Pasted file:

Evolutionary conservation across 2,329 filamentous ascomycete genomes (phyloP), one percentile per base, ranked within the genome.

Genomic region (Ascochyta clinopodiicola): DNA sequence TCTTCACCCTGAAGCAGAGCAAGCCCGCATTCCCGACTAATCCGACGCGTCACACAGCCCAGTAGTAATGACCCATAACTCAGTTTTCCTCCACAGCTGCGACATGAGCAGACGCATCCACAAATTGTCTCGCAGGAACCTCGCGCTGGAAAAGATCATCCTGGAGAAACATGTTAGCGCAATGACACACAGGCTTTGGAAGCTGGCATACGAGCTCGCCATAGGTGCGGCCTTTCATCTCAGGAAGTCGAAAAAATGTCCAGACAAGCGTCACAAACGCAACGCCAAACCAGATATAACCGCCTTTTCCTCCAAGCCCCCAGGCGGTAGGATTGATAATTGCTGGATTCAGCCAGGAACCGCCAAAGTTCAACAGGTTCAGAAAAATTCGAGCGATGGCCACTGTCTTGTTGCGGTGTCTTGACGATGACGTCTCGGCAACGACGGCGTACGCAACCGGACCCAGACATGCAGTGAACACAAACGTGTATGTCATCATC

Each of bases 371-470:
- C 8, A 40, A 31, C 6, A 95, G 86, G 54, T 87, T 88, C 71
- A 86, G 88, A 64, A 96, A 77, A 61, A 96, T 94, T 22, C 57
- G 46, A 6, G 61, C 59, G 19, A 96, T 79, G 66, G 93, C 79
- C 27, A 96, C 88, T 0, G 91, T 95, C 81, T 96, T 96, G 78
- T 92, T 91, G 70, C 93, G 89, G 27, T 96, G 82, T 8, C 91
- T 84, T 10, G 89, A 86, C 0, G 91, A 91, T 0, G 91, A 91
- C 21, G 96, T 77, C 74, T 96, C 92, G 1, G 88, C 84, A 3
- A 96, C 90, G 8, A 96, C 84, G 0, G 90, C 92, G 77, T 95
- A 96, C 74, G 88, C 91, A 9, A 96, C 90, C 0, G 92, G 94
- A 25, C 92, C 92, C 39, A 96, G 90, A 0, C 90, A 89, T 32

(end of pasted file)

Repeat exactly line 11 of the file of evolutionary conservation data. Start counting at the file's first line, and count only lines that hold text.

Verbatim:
- A 96, C 90, G 8, A 96, C 84, G 0, G 90, C 92, G 77, T 95